Great Swamp National Wildlife Refuge

Meyersville, New Jersey 07933

Great Swamp National Wildlife Refuge

Great Swamp National Wildlife Refuge Professional Guide

Detailed Trail Description from our Guidebook

"Venture into the only federally designated wilderness in the New York metropolitan area. Many hikes are particularly enjoyable in summer, since that is when the ideal combinations of blue skies, green woods, and golden sunshine present themselves. While there are several reasons to hike in other seasons of the year, including winter, the full splendor of nature reserves itself mostly for the warmest months of the year."

More Great Swamp National Wildlife Refuge Professional Guides

Detailed Trail Descriptions from Our Guidebooks

Best Easy Day Hikes: Northeast New Jersey (Falcon Guides)
Paul E. DeCpste and Ronald J. Dupont Jr.
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"Visit the former 18,000-year-old glacial Lake Passaic, now called the Great Swamp. It doesn’t take long hiking this level loop to learn why it’s designated a National Natural Landmark. Within the 450-acre park’s natural lands, the route meanders through marshes, meadows, swamps, and woodlands, while hugging the Passaic River and series of ponds. This hike takes us through rich bottomland meadows, once part of a glacial lake. It was prime farmland—and responsible for the park’s name, indirectly. William Alexander, who lived here, was a Lord who died creating a democracy. He was born in 1725 to a wealthy family with a profitable provisioning business. He married Sarah Livingston in 1748; his brother-in-law William Livingston was a future governor. He had land interests in the East Jersey Board of Proprietors, and became one of the founders of King’s College in New York, now Columbia University."
Best Hikes with Children in New Jersey (The Mountaineers Books)
Arline Zatz
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"When English investors purchased 30,000 acres of land from the Delaware Indians in 1708 for a barrel of rum, four pistols, fifteen kettles, thirty pounds sterling, and other miscellaneous items, they probably went away laughing. But the Native Americans felt pretty good too, knowing that a good portion of the land sold was under water! Settlements quickly sprung up, and during the Revolutionary War, wood was collected from the upland areas for making wagon wheels. Through the years, additional acres have been added. More than 244 species of birds have been spotted in the refuge as well as a variety of mammals. While traversing the woodland and cattail marsh, imagine how this area was created 25,000 years ago when the Wisconsin Glacier stopped abruptly on its way south. As it melted, long ridges of sand and gravel were left behind, blocking the outlet of an ancient river basin. Eventually, a huge lake formed, although it was drained when the retreating glacier created a second outlet. What remained were marshes and swamp. Waterproof shoes or boots are advisable. Fall and winter are the best seasons to visit, when ground is firmer and insects are gone."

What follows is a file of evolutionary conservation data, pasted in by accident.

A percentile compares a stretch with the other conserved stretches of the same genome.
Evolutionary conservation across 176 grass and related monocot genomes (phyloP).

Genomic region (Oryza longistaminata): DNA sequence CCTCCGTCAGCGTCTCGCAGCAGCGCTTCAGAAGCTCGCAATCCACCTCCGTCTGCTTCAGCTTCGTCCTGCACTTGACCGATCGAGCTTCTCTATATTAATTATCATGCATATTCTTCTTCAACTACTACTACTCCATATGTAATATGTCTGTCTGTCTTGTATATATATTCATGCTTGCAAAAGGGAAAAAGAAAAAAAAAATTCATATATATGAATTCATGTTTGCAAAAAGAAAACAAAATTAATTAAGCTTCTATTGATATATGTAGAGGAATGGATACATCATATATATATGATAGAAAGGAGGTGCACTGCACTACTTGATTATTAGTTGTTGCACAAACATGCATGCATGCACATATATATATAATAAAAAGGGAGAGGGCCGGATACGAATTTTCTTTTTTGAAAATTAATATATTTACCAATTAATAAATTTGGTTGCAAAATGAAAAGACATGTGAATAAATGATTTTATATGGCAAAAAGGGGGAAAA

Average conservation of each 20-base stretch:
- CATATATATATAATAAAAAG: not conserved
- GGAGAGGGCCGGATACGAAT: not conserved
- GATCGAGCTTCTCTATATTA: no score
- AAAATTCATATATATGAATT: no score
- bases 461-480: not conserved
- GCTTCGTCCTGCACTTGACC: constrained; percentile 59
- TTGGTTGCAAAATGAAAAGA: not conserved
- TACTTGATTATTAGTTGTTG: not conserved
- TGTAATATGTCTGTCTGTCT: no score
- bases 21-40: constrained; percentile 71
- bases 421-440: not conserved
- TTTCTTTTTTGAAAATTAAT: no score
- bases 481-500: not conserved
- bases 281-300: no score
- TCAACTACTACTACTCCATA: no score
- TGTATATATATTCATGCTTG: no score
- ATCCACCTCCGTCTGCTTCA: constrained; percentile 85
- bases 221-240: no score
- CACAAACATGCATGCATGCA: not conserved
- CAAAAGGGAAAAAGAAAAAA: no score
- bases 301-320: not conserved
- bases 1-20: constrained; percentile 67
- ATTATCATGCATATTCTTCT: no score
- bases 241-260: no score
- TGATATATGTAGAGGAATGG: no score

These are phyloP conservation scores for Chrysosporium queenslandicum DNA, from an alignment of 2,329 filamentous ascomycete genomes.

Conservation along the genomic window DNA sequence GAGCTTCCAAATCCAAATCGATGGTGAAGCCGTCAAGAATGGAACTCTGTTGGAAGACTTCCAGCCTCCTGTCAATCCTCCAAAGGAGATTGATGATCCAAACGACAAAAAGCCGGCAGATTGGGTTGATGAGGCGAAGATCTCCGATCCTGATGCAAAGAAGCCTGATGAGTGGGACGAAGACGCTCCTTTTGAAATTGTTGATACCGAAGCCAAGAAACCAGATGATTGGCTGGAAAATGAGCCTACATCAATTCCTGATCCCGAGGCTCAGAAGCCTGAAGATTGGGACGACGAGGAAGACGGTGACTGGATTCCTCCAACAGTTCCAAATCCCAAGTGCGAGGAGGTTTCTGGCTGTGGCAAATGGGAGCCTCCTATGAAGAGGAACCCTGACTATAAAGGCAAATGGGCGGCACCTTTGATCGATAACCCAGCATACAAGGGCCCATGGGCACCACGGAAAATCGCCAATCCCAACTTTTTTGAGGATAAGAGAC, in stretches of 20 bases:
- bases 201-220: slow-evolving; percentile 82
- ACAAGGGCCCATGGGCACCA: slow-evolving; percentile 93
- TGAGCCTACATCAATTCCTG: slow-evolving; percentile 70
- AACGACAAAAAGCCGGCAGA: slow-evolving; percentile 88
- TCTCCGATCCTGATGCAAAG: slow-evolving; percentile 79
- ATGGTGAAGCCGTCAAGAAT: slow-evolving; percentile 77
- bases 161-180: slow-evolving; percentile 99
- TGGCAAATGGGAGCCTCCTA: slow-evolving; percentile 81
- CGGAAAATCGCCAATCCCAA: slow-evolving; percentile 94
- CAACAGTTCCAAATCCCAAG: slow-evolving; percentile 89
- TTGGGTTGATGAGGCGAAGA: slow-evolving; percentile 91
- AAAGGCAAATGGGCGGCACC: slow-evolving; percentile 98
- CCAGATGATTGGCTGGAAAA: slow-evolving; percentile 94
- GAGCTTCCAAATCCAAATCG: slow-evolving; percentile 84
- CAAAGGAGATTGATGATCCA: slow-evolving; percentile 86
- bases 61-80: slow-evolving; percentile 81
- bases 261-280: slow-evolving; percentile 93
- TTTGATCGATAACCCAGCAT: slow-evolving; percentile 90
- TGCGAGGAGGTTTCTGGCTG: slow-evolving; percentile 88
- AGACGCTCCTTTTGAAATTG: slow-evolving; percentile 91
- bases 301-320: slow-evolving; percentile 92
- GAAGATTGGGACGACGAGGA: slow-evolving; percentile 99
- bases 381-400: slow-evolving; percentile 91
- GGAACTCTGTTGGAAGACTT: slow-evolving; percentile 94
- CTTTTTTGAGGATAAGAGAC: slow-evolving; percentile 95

Great Swamp National Wildlife Refuge Trip Reports

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The great swamp is one of my all-time favorite places and is a local treasure (and to think it almost became an airport). I have been here many times. Perfect place to bring younger children. This part of the great swamp is nestled between Lord Sterling Stables and the raptor refuge. Its a network of beautiful swamp trails, with overlook towers and some boardwalks. Most intersections have a map, so even amateur hikers can never get lost. Its quite muddy so bring boots. I have done it with a jogger stroller- I don't recommend trying it with a regular stroller.

I don't recommend any part of the great swamp in the summer as the mosquitoes can be be quite bothersome. Swamps are best visited in the fall (in my opinion). The great swamp seems to turn colors early (probably due to the soil composition and water) so don't wait too late into the fall. But the colors and hues are incredible. If you have never been to the G.S. this is a great place to start. It does have a visitor center but I have never been there. This is a spot where they do lots of guided activities (including getting maple syrup from the tree in the winter) often geared for kids. I have never actually done any of the guided things, so I can't rate them, except to say if you look at their calendar, they have a lot of things going on.

The actual hiking is easy. You go here for the incredible experience, not for hardcore hiking. When I get a chance I will review the other hikes in the G.S. as I have explored virtually every nook and cranny of the entire swamp and surrounding area.
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I believe the marker is referring to the Great Swamp Wildlife Observation Center trails within the refuge. It's a series of boardwalks that lead to several wildlife observation blinds and totals around 2 miles. The trails aren't listed in any books that I know of, though you can find a map here: . It's a nice, easy hike through the refuge, and wildlife is abundant. When we went, the swamp was all but dried up due to a periodic drought, however, I hear the trails are worthwhile when the swamp is more "swampy".

Great Swamp National Wildlife Refuge Photos

Trail Information

Nearby City
Elevation Gain
Easy to Moderate
Skill Level
1.5 hours
Great Swamp National Wildlife Refuge
Local Contacts
USGS Chatham; available at website
Local Maps

Trail Log